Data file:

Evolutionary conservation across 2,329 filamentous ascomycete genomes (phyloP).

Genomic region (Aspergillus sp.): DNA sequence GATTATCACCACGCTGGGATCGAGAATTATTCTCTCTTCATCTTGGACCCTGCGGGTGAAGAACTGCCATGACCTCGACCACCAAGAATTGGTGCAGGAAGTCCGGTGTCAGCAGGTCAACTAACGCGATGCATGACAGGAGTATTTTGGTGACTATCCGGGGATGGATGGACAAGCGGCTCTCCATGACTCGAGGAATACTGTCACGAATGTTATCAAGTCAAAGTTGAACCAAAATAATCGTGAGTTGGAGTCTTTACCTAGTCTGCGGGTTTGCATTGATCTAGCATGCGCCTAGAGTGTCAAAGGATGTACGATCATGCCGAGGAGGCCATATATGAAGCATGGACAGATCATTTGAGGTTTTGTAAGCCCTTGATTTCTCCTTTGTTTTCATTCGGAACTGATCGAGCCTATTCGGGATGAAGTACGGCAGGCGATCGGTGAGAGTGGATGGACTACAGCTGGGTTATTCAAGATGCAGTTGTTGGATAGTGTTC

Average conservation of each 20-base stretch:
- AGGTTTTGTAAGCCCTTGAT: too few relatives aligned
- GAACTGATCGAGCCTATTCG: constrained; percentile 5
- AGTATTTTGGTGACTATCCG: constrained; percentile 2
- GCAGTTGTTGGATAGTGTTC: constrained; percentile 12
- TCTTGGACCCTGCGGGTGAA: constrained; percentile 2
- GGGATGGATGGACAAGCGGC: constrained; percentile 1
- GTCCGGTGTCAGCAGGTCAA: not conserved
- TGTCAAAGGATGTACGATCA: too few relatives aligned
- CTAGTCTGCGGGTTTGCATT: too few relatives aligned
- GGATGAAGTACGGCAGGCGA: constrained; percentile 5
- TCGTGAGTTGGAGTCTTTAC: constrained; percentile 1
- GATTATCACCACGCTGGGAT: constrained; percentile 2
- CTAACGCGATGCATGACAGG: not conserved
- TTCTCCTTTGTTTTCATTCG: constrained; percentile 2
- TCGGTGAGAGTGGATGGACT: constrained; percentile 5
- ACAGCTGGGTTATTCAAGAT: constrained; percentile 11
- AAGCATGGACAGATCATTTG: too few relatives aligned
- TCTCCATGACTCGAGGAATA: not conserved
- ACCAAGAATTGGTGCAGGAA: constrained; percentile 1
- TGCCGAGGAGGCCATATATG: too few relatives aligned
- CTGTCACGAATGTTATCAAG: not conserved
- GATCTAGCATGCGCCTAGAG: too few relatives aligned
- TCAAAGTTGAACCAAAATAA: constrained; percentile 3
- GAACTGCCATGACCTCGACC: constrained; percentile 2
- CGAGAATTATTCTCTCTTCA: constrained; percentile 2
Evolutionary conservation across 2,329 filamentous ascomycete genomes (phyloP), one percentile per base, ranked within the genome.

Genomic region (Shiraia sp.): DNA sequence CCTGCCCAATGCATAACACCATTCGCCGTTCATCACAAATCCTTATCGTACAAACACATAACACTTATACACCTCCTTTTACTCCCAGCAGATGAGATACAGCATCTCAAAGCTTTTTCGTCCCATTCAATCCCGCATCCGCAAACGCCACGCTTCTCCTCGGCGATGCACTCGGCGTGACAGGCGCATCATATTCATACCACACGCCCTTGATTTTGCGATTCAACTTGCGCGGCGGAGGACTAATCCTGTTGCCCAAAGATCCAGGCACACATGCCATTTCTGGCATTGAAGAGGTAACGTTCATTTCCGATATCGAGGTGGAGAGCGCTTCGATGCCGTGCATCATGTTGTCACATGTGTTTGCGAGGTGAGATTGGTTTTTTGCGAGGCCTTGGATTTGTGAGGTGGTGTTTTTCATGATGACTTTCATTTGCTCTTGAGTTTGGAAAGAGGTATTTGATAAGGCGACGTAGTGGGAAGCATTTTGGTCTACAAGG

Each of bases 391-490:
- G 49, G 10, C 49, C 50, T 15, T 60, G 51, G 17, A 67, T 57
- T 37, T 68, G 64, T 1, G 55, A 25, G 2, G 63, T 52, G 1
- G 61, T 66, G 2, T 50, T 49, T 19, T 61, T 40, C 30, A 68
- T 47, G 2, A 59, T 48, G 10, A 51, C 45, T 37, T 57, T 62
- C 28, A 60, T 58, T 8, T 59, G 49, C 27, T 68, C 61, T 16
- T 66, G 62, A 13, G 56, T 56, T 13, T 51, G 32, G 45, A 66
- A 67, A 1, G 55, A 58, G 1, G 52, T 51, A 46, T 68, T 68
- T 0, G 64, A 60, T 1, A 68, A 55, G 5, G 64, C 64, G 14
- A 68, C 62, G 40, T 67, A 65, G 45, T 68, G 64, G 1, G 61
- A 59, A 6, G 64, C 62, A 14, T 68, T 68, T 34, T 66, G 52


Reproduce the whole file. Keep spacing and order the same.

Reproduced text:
Evolutionary conservation across 2,329 filamentous ascomycete genomes (phyloP).

Genomic region (Aspergillus sp.): DNA sequence GATTATCACCACGCTGGGATCGAGAATTATTCTCTCTTCATCTTGGACCCTGCGGGTGAAGAACTGCCATGACCTCGACCACCAAGAATTGGTGCAGGAAGTCCGGTGTCAGCAGGTCAACTAACGCGATGCATGACAGGAGTATTTTGGTGACTATCCGGGGATGGATGGACAAGCGGCTCTCCATGACTCGAGGAATACTGTCACGAATGTTATCAAGTCAAAGTTGAACCAAAATAATCGTGAGTTGGAGTCTTTACCTAGTCTGCGGGTTTGCATTGATCTAGCATGCGCCTAGAGTGTCAAAGGATGTACGATCATGCCGAGGAGGCCATATATGAAGCATGGACAGATCATTTGAGGTTTTGTAAGCCCTTGATTTCTCCTTTGTTTTCATTCGGAACTGATCGAGCCTATTCGGGATGAAGTACGGCAGGCGATCGGTGAGAGTGGATGGACTACAGCTGGGTTATTCAAGATGCAGTTGTTGGATAGTGTTC

Average conservation of each 20-base stretch:
- AGGTTTTGTAAGCCCTTGAT: too few relatives aligned
- GAACTGATCGAGCCTATTCG: constrained; percentile 5
- AGTATTTTGGTGACTATCCG: constrained; percentile 2
- GCAGTTGTTGGATAGTGTTC: constrained; percentile 12
- TCTTGGACCCTGCGGGTGAA: constrained; percentile 2
- GGGATGGATGGACAAGCGGC: constrained; percentile 1
- GTCCGGTGTCAGCAGGTCAA: not conserved
- TGTCAAAGGATGTACGATCA: too few relatives aligned
- CTAGTCTGCGGGTTTGCATT: too few relatives aligned
- GGATGAAGTACGGCAGGCGA: constrained; percentile 5
- TCGTGAGTTGGAGTCTTTAC: constrained; percentile 1
- GATTATCACCACGCTGGGAT: constrained; percentile 2
- CTAACGCGATGCATGACAGG: not conserved
- TTCTCCTTTGTTTTCATTCG: constrained; percentile 2
- TCGGTGAGAGTGGATGGACT: constrained; percentile 5
- ACAGCTGGGTTATTCAAGAT: constrained; percentile 11
- AAGCATGGACAGATCATTTG: too few relatives aligned
- TCTCCATGACTCGAGGAATA: not conserved
- ACCAAGAATTGGTGCAGGAA: constrained; percentile 1
- TGCCGAGGAGGCCATATATG: too few relatives aligned
- CTGTCACGAATGTTATCAAG: not conserved
- GATCTAGCATGCGCCTAGAG: too few relatives aligned
- TCAAAGTTGAACCAAAATAA: constrained; percentile 3
- GAACTGCCATGACCTCGACC: constrained; percentile 2
- CGAGAATTATTCTCTCTTCA: constrained; percentile 2
Evolutionary conservation across 2,329 filamentous ascomycete genomes (phyloP), one percentile per base, ranked within the genome.

Genomic region (Shiraia sp.): DNA sequence CCTGCCCAATGCATAACACCATTCGCCGTTCATCACAAATCCTTATCGTACAAACACATAACACTTATACACCTCCTTTTACTCCCAGCAGATGAGATACAGCATCTCAAAGCTTTTTCGTCCCATTCAATCCCGCATCCGCAAACGCCACGCTTCTCCTCGGCGATGCACTCGGCGTGACAGGCGCATCATATTCATACCACACGCCCTTGATTTTGCGATTCAACTTGCGCGGCGGAGGACTAATCCTGTTGCCCAAAGATCCAGGCACACATGCCATTTCTGGCATTGAAGAGGTAACGTTCATTTCCGATATCGAGGTGGAGAGCGCTTCGATGCCGTGCATCATGTTGTCACATGTGTTTGCGAGGTGAGATTGGTTTTTTGCGAGGCCTTGGATTTGTGAGGTGGTGTTTTTCATGATGACTTTCATTTGCTCTTGAGTTTGGAAAGAGGTATTTGATAAGGCGACGTAGTGGGAAGCATTTTGGTCTACAAGG

Each of bases 391-490:
- G 49, G 10, C 49, C 50, T 15, T 60, G 51, G 17, A 67, T 57
- T 37, T 68, G 64, T 1, G 55, A 25, G 2, G 63, T 52, G 1
- G 61, T 66, G 2, T 50, T 49, T 19, T 61, T 40, C 30, A 68
- T 47, G 2, A 59, T 48, G 10, A 51, C 45, T 37, T 57, T 62
- C 28, A 60, T 58, T 8, T 59, G 49, C 27, T 68, C 61, T 16
- T 66, G 62, A 13, G 56, T 56, T 13, T 51, G 32, G 45, A 66
- A 67, A 1, G 55, A 58, G 1, G 52, T 51, A 46, T 68, T 68
- T 0, G 64, A 60, T 1, A 68, A 55, G 5, G 64, C 64, G 14
- A 68, C 62, G 40, T 67, A 65, G 45, T 68, G 64, G 1, G 61
- A 59, A 6, G 64, C 62, A 14, T 68, T 68, T 34, T 66, G 52